###

BMC Neuroscience (http://www.biomedcentral.com/bmcneurosci) is published by BioMed Central (http://www.biomedcentral.com), an independent online publishing house committed to providing immediate free access to peer-reviewed biological and medical research. This commitment is based on the view that open access to research is essential to the rapid and efficient communication of science. In addition to open-access original research, BioMed Central also publishes reviews and other subscription-based content.


Story Source:

The above story is based on materials provided by BioMed Central. Note: Materials may be edited for content and length.


Cite This Page:

BioMed Central. "Hand-to-ear Link In Brain Established After Minutes Of Piano Learning." ScienceDaily. ScienceDaily, 21 October 2003. <www.sciencedaily.com/releases/2003/10/031021063737.htm>.
BioMed Central. (2003, October 21). Hand-to-ear Link In Brain Established After Minutes Of Piano Learning. ScienceDaily. Retrieved January 30, 2015 from www.sciencedaily.com/releases/2003/10/031021063737.htm
BioMed Central. "Hand-to-ear Link In Brain Established After Minutes Of Piano Learning." ScienceDaily. www.sciencedaily.com/releases/2003/10/031021063737.htm (accessed January 30, 2015).

Share This


More From ScienceDaily



More Mind & Brain News

Friday, January 30, 2015

Featured Research

from universities, journals, and other organizations


Featured Videos

from AP, Reuters, AFP, and other news services

Binge-Watching TV Linked To Loneliness

Binge-Watching TV Linked To Loneliness

Newsy (Jan. 29, 2015) — Researchers at University of Texas at Austin found a link between binge-watching TV shows and feelings of loneliness and depression. Video provided by Newsy
Powered by NewsLook.com
Signs You Might Be The Passive Aggressive Friend

Signs You Might Be The Passive Aggressive Friend

BuzzFeed (Jan. 28, 2015) — "No, I&apos;m not mad. Why, are you mad?" Video provided by BuzzFeed
Powered by NewsLook.com
City Divided: A Look at Model Schools in the TDSB

City Divided: A Look at Model Schools in the TDSB

The Toronto Star (Jan. 27, 2015) — Model schools are rethinking how they engage with the community to help enhance the lives of the students and their parents. Video provided by The Toronto Star
Powered by NewsLook.com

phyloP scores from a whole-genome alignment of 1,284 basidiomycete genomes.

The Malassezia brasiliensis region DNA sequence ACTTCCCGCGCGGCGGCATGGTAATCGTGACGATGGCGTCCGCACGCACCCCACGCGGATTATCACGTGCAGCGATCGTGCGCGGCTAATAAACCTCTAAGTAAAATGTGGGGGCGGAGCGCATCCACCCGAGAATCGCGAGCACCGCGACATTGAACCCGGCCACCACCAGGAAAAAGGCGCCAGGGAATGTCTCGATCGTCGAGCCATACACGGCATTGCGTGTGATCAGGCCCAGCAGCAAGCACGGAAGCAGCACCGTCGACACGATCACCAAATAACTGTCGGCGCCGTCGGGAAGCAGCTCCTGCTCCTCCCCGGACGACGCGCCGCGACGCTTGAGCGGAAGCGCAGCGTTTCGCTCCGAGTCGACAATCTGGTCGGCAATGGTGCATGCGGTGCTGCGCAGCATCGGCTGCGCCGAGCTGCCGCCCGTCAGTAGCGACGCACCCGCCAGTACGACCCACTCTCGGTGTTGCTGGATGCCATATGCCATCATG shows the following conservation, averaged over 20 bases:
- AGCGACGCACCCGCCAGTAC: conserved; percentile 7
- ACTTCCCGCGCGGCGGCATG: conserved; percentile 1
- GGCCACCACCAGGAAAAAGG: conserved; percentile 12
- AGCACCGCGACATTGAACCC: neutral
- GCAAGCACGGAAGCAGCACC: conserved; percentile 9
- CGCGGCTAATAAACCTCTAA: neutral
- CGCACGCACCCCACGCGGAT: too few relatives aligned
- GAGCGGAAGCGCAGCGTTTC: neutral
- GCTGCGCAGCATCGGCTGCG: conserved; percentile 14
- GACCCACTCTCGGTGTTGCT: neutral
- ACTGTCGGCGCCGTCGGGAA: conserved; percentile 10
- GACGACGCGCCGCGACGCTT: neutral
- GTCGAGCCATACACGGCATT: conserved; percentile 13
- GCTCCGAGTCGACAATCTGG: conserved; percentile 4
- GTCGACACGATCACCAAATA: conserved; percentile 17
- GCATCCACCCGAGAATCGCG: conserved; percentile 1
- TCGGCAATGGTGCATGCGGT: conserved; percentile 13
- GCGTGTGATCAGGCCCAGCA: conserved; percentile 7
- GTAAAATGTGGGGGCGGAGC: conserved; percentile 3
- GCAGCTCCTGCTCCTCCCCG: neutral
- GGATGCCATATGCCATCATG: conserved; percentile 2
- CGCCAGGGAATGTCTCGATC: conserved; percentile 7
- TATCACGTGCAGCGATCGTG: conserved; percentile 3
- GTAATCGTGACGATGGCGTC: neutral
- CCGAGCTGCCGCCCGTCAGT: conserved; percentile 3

Man Saves Pennies For 65 Years

Man Saves Pennies For 65 Years

Rooftop Comedy (Jan. 26, 2015) — A man in Texas saved every penny he found for 65 years, and this week he finally cashed them in. Bank tellers at Prosperity Bank in Slaton, Texas were shocked when Ira Keys arrived at their bank with over 500 pounds of loose pennies stored in coffee cans. After more than an hour of sorting and counting, it turned out the 81 year-old was in possession of 81,600 pennies, or $816. And he&apos;s got more at home! Video provided by Rooftop Comedy
Powered by NewsLook.com

Search ScienceDaily

Number of stories in archives: 140,361

Find with keyword(s):
 
Enter a keyword or phrase to search ScienceDaily for related topics and research stories.

Save/Print:
Share:  

Breaking News:

Strange & Offbeat Stories

 

Health & Medicine

Mind & Brain

Living & Well

In Other News

... from NewsDaily.com

Science News

Health News

Environment News

Technology News



Save/Print:
Share:  

Free Subscriptions


Get the latest science news with ScienceDaily's free email newsletters, updated daily and weekly. Or view hourly updated newsfeeds in your RSS reader:

Get Social & Mobile


Keep up to date with the latest news from ScienceDaily via social networks and mobile apps:

Have Feedback?


Tell us what you think of ScienceDaily -- we welcome both positive and negative comments. Have any problems using the site? Questions?
Mobile iPhone Android Web
Follow Facebook Twitter Google+
Subscribe RSS Feeds Email Newsletters
Latest Headlines Health & Medicine Mind & Brain Space & Time Matter & Energy Computers & Math Plants & Animals Earth & Climate Fossils & Ruins